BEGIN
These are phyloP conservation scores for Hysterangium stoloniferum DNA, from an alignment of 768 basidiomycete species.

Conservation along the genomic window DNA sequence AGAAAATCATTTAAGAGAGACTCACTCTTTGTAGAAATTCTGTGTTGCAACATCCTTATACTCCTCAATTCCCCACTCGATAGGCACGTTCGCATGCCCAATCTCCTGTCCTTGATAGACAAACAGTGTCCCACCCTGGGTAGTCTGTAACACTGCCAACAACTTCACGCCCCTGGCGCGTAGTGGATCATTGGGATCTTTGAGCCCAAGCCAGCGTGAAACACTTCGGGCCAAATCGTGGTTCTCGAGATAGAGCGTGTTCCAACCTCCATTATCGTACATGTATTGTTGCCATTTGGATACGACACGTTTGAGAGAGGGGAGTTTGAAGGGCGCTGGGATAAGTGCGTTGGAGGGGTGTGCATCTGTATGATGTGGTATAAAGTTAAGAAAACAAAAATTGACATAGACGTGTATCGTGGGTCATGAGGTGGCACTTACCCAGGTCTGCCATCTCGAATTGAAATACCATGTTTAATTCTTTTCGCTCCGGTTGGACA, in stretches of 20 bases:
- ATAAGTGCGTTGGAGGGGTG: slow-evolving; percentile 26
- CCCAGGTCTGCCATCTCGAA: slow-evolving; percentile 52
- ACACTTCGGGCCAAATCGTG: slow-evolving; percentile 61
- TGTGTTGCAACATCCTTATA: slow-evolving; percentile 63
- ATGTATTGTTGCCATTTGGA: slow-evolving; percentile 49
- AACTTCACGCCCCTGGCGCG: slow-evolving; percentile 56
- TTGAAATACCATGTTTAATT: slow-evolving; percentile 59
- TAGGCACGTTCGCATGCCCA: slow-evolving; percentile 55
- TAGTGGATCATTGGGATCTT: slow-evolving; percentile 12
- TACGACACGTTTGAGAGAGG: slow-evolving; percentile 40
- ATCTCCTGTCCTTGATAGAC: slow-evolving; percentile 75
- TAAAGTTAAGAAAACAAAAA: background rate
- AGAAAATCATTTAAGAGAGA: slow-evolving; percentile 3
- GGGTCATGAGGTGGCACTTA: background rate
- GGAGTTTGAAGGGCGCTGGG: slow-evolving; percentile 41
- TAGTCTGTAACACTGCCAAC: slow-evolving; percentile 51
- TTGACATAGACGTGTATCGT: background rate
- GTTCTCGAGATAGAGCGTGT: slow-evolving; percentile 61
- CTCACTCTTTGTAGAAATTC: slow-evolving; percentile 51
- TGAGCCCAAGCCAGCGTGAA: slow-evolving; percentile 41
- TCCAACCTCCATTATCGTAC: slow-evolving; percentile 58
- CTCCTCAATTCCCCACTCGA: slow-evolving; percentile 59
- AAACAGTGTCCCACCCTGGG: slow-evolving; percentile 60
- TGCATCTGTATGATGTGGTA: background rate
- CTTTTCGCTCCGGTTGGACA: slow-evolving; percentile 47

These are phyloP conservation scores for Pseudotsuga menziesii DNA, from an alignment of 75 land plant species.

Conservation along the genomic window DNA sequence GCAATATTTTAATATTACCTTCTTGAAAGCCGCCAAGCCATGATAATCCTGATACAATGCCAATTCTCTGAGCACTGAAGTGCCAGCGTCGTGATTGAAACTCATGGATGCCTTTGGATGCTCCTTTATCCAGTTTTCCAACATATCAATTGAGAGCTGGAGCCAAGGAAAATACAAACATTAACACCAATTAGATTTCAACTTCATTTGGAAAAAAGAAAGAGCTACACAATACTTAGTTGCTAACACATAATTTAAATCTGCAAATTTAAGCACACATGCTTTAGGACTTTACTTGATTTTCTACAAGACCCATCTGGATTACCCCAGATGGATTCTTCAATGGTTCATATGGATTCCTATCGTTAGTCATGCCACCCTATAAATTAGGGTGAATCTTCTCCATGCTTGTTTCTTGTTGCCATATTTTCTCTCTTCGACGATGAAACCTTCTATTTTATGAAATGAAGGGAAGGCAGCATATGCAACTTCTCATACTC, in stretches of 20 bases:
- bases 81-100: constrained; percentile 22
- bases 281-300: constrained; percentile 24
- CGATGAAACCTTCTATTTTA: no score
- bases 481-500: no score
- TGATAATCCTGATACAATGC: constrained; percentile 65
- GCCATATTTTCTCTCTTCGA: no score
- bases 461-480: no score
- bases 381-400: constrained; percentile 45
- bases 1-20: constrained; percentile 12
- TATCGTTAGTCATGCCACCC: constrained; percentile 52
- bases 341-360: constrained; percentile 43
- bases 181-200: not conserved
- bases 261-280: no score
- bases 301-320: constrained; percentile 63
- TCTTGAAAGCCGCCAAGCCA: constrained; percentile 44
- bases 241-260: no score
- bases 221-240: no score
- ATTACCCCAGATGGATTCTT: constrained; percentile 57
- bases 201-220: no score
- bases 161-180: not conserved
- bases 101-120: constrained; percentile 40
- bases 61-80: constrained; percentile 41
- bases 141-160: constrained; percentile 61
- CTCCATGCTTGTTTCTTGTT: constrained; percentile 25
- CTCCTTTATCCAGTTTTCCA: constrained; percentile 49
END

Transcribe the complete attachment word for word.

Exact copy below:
These are phyloP conservation scores for Hysterangium stoloniferum DNA, from an alignment of 768 basidiomycete species.

Conservation along the genomic window DNA sequence AGAAAATCATTTAAGAGAGACTCACTCTTTGTAGAAATTCTGTGTTGCAACATCCTTATACTCCTCAATTCCCCACTCGATAGGCACGTTCGCATGCCCAATCTCCTGTCCTTGATAGACAAACAGTGTCCCACCCTGGGTAGTCTGTAACACTGCCAACAACTTCACGCCCCTGGCGCGTAGTGGATCATTGGGATCTTTGAGCCCAAGCCAGCGTGAAACACTTCGGGCCAAATCGTGGTTCTCGAGATAGAGCGTGTTCCAACCTCCATTATCGTACATGTATTGTTGCCATTTGGATACGACACGTTTGAGAGAGGGGAGTTTGAAGGGCGCTGGGATAAGTGCGTTGGAGGGGTGTGCATCTGTATGATGTGGTATAAAGTTAAGAAAACAAAAATTGACATAGACGTGTATCGTGGGTCATGAGGTGGCACTTACCCAGGTCTGCCATCTCGAATTGAAATACCATGTTTAATTCTTTTCGCTCCGGTTGGACA, in stretches of 20 bases:
- ATAAGTGCGTTGGAGGGGTG: slow-evolving; percentile 26
- CCCAGGTCTGCCATCTCGAA: slow-evolving; percentile 52
- ACACTTCGGGCCAAATCGTG: slow-evolving; percentile 61
- TGTGTTGCAACATCCTTATA: slow-evolving; percentile 63
- ATGTATTGTTGCCATTTGGA: slow-evolving; percentile 49
- AACTTCACGCCCCTGGCGCG: slow-evolving; percentile 56
- TTGAAATACCATGTTTAATT: slow-evolving; percentile 59
- TAGGCACGTTCGCATGCCCA: slow-evolving; percentile 55
- TAGTGGATCATTGGGATCTT: slow-evolving; percentile 12
- TACGACACGTTTGAGAGAGG: slow-evolving; percentile 40
- ATCTCCTGTCCTTGATAGAC: slow-evolving; percentile 75
- TAAAGTTAAGAAAACAAAAA: background rate
- AGAAAATCATTTAAGAGAGA: slow-evolving; percentile 3
- GGGTCATGAGGTGGCACTTA: background rate
- GGAGTTTGAAGGGCGCTGGG: slow-evolving; percentile 41
- TAGTCTGTAACACTGCCAAC: slow-evolving; percentile 51
- TTGACATAGACGTGTATCGT: background rate
- GTTCTCGAGATAGAGCGTGT: slow-evolving; percentile 61
- CTCACTCTTTGTAGAAATTC: slow-evolving; percentile 51
- TGAGCCCAAGCCAGCGTGAA: slow-evolving; percentile 41
- TCCAACCTCCATTATCGTAC: slow-evolving; percentile 58
- CTCCTCAATTCCCCACTCGA: slow-evolving; percentile 59
- AAACAGTGTCCCACCCTGGG: slow-evolving; percentile 60
- TGCATCTGTATGATGTGGTA: background rate
- CTTTTCGCTCCGGTTGGACA: slow-evolving; percentile 47

These are phyloP conservation scores for Pseudotsuga menziesii DNA, from an alignment of 75 land plant species.

Conservation along the genomic window DNA sequence GCAATATTTTAATATTACCTTCTTGAAAGCCGCCAAGCCATGATAATCCTGATACAATGCCAATTCTCTGAGCACTGAAGTGCCAGCGTCGTGATTGAAACTCATGGATGCCTTTGGATGCTCCTTTATCCAGTTTTCCAACATATCAATTGAGAGCTGGAGCCAAGGAAAATACAAACATTAACACCAATTAGATTTCAACTTCATTTGGAAAAAAGAAAGAGCTACACAATACTTAGTTGCTAACACATAATTTAAATCTGCAAATTTAAGCACACATGCTTTAGGACTTTACTTGATTTTCTACAAGACCCATCTGGATTACCCCAGATGGATTCTTCAATGGTTCATATGGATTCCTATCGTTAGTCATGCCACCCTATAAATTAGGGTGAATCTTCTCCATGCTTGTTTCTTGTTGCCATATTTTCTCTCTTCGACGATGAAACCTTCTATTTTATGAAATGAAGGGAAGGCAGCATATGCAACTTCTCATACTC, in stretches of 20 bases:
- bases 81-100: constrained; percentile 22
- bases 281-300: constrained; percentile 24
- CGATGAAACCTTCTATTTTA: no score
- bases 481-500: no score
- TGATAATCCTGATACAATGC: constrained; percentile 65
- GCCATATTTTCTCTCTTCGA: no score
- bases 461-480: no score
- bases 381-400: constrained; percentile 45
- bases 1-20: constrained; percentile 12
- TATCGTTAGTCATGCCACCC: constrained; percentile 52
- bases 341-360: constrained; percentile 43
- bases 181-200: not conserved
- bases 261-280: no score
- bases 301-320: constrained; percentile 63
- TCTTGAAAGCCGCCAAGCCA: constrained; percentile 44
- bases 241-260: no score
- bases 221-240: no score
- ATTACCCCAGATGGATTCTT: constrained; percentile 57
- bases 201-220: no score
- bases 161-180: not conserved
- bases 101-120: constrained; percentile 40
- bases 61-80: constrained; percentile 41
- bases 141-160: constrained; percentile 61
- CTCCATGCTTGTTTCTTGTT: constrained; percentile 25
- CTCCTTTATCCAGTTTTCCA: constrained; percentile 49